By Bill Dobbins
We often hear artists talking about the fact that they don’t depict reality in their work. Rather, what they are trying to share is how they “see” reality, or what they “feel” about it. So you have Picasso and Braque attempting to represent views from different perspectives combined in one image – cubism. You have the late 19th century impressionists, not painting scenes but the effect of light as it falls on and is reflected by those scenes. Throughout the 20th century artists more and more became interested in abstractionism – focusing on elements like shape, color, and pattern rather than a more conventional view of reality.
Photography is a more technical and mechanical medium than painting, which makes it more difficult for a photographer to create highly subjective images. But that is what really good photographers do. For example, the landscapes of Ansel Adams are considered highly realistic. But they are very abstract. For one thing, they are in black and white. He used his “zone system” to carefully control the range of tones and contrast in his photos. And he shot with apertures like f.64 to create a depth of field, with everything from the rocks at his feet to distant mountains being in apparent focus, which is not at all the way the human eye sees things.
With the advent of digital photography, plus software like Photoshop, is it easier than ever for photographers to create highly personal and subjective images? Actually, this is almost too much the case, since it becomes easier to produce photos that look more like illustrations or paintings than traditional photography.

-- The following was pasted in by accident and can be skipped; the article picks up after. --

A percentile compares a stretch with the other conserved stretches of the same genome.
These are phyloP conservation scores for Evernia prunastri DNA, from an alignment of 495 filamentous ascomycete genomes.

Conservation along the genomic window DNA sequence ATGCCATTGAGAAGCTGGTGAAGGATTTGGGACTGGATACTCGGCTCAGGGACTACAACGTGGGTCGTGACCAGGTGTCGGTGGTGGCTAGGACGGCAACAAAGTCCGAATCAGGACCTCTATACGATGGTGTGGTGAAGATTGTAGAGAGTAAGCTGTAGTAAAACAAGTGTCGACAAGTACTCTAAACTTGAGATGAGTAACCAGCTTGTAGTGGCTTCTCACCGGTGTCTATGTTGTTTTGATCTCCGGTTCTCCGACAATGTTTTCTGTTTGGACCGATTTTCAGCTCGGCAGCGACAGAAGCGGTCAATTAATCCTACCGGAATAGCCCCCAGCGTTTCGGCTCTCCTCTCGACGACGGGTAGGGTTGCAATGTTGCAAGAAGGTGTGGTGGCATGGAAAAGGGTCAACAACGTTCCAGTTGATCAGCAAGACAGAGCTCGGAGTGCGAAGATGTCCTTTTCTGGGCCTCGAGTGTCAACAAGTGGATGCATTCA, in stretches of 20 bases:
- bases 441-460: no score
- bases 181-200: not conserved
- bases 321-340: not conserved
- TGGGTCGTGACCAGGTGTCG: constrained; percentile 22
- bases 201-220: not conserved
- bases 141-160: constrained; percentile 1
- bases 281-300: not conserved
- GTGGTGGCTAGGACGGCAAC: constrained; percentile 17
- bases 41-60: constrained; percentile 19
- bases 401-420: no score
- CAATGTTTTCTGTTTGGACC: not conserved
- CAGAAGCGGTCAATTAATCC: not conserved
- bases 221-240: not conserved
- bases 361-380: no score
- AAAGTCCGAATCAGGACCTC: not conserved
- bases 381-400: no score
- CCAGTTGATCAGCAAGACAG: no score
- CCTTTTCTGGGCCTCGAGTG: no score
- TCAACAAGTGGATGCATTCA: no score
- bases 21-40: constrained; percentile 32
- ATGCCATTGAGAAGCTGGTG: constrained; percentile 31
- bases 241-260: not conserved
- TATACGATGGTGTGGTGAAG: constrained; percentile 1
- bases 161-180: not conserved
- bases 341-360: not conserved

But all of the above has to do with an artist creating works that represent his or her personal sensibility. But it assumes that what artists are actually seeing is more of less the same as it is for the rest of us. Of course, there are always going to differences in human perception. Some people have perfect pitch. Others seem to be more sensitive to color differences. Visual perception, in particular, requires an enormous amount of computation by a highly complex set of cells. This is explored in the book The Astonishing Hypothesis by Francis Crick, co-discoverer of DNA.
So with such a complex system, there is going to be a wide range of variables in terms of what an individual perceives visually. This range would generally be classified as “normal.” But there are also conditions that would be considered definitely abnormal. For example, there are individuals who suffer from some sort of color blindness. Their ability to distinguish colors is outside the range of what would be called normal.
There are also diseases of the eye such as macular degeneration, a disease that affects the macula (central portion of the retina in the eye). Signs and symptoms of the disease are blurred or partial loss of vision (usually central vision), straight lines appear wavy, loss of vision in dim light and objects appear smaller when viewed with one eye.
Changes in vision can account for the kinds of paintings created by various artists in history. For example. Claude Monet is noted for the paintings of his lily pond that appear over time to become softer, less distinct and more abstract over time. But the fact is that Monet in later years suffered from cataracts, which interfered with his visual percept, and may have been symptoms of myotonic dystrophy.
In other words, in his later paintings, Monet was probably not painting abstractions – he was showing up what he actually saw when he looked at his garden and ponds.
But in some cases, the distortions we see in the works of some artists might not be due to some changes or problems with their vision – but a manifestation of actual brain disorders. Various diseases and conditions can seriously change how we perceive the world, from altering the color and intensity of what we see to producing hallucinations. We have certainly seen this happen with those using psychedelic drugs, but conditions in the brain itself can create similar effects.